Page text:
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Podcast: Your clients expect more. Are you delivering?

The expectations of our clients and customers are different than they were even just five years ago – and the reason, in large part, is technology.

Take search, for example. There’s an interesting book out called Life After Google: The Fall of Big Data and the Rise of the Blockchain Economy, by George Gilder, and early in the book, Gilder makes the point that folks who search the Internet – almost everybody, in other words – are extremely impatient. We don’t like to wait. Gilder says research shows that we’re generally satisfied when results are delivered within one-twentieth of a second. Any slower that that and we start to get antsy.

A marketing expert named Sally Hogshead made a similar point at the recent CCH User Conference in Miami Beach. She claims the attention span of the average human is now about 9 seconds – shorter than that of a goldfish. Now whether or not that’s true is up for debate, but her point is valid: We don’t like to wait, and technology is the primary reason. We get stuff faster than ever. Why should we wait? Amazon can deliver pretty much anything to anybody in one or two days day, with one click. And now, thanks to Alexa, we don’t even have to click. We can just say what we want.

Google was founded in 1998, Amazon in 1994, and the Alexa (which is now used for both searching and shopping) was introduced in 2017. Technology advances quickly, and consumer expectations change just as quickly – and we have to start getting ahead of that.

That’s where this week’s “Future-Proof” guest comes in. Ryan Estis is a sales and leadership expert who gave the keynote address at that very same CCH User Conference. He says services like Netflix, Uber, and AirBNB represent a huge shift in customer experience, and accounting and finance pros can stand to learn a lot from these companies.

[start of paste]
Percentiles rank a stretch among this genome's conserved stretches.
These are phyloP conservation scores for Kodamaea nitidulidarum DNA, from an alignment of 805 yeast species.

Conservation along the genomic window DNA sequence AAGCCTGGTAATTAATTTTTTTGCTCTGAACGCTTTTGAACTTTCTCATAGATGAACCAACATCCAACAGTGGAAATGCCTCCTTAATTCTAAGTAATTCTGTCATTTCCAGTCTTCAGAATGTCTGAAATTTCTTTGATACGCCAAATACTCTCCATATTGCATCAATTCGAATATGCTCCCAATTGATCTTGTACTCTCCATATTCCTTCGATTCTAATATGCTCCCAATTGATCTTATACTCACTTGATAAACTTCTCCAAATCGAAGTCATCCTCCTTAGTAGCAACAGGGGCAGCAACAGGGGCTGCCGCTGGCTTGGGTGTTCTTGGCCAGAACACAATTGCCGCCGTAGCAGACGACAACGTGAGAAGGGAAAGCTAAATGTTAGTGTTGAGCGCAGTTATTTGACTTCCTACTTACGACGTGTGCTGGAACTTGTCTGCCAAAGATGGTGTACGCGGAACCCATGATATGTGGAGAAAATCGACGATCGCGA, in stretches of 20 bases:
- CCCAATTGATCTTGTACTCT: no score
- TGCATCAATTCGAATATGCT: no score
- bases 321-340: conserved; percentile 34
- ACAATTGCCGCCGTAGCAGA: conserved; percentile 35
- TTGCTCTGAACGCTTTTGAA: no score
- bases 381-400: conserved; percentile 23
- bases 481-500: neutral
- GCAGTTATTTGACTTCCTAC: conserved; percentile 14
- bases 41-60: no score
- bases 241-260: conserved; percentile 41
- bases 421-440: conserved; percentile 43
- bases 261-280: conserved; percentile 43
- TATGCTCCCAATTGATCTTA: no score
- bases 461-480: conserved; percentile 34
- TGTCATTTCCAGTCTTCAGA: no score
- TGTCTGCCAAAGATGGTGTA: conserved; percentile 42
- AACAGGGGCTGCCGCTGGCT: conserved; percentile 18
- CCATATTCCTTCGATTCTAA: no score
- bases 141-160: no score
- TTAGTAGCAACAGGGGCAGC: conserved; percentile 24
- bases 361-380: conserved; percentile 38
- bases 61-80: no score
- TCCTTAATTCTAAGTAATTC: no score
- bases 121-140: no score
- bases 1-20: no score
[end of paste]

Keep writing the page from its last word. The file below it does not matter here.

In this conversation, we cover:

Listen to our conversation here:

 

How blockchain is changing expectations
Ranica Arrowsmith wrote a piece recently for Accounting Today with a hair-raising headline: “Audit dead in a decade?” Arrowsmith attended a recent roundtable at New York University, where David Yermack – a legal, economics, and finance expert and accounting professor at NYU’s Stern School of Business – said he believes the audit profession may be dead in 10 years.

The reason is blockchain, the decentralized, distributed, transparent, and secure ledger that is the foundational technology behind cryptocurrencies like Bitcoin.

Three excerpts from that article caught my eye.

First, a quote from Yermack:

“The distributed ledger reduces the need for audit by 97 percent. Auditors in the future will be competing on the basis of productivity, which will essentially mean who has the fastest hardware and software. And fraud, in the classical sense, will be all but impossible.”

Second, a quote from Arrowsmith:

“Yermack is not alone in his gloomy view of the future of the audit profession, although he may be one of the few to state the sentiment so boldly. The American Institute of CPAs is very aware of how A.I. is changing the sampling process drastically already, and recently launched an initiative to build what it’s calling a ‘Dynamic Audit Solution’ that it hopes will drastically change the methodology of audits. At its recent user conference, Sage Intacct shared a similar plan: The company wants to build software that shifts audit from ‘after the fact’ to ‘real time and continuous.’”

And third, another viewpoint:

“Ryan Lazanis, a CPA and CA who was also at the NYU discussion, didn’t quite share Yermack’s view that audit will die, but does think the role of the auditor will change — perhaps drastically — but that it will remain an important part of accounting services,” Arrowsmith writes.

“’An auditor’s job has two parts,’ Lazanis said. ‘First, to provide independent verification of third-party data, but also to apply accounting standards, and use judgment to verify that the record is valid and accurate. The audit role will shift more to the second part than the first.’

“He went on to say that blockchain, as it develops, will be an ‘interesting tool’ for auditors, as it provides the ultimate audit trail.”

That’s technology changing client expectations, and that’s why accounting and finance pros need to pay attention to how technology is changing human behavior.

Ryan Estis says he switched CPAs about 18 months ago because his old CPA just wasn’t future-ready — and wasn’t helping him become future-ready as a result.

“As my business complexity evolves and I’m preparing to grow into the future,” Estis told me, “I need to make sure that I have a team of professionals around me that is anticipating my needs, that make a commitment to deeply understanding my business and my plans for the future. I need a strategic advisor, not someone who prepares my taxes and responds to my requests, and those are two very different relationships.”

Are you preparing to meet client expectations in a changing and complex world?

Resources:
• Learn more at RyanEstis.com

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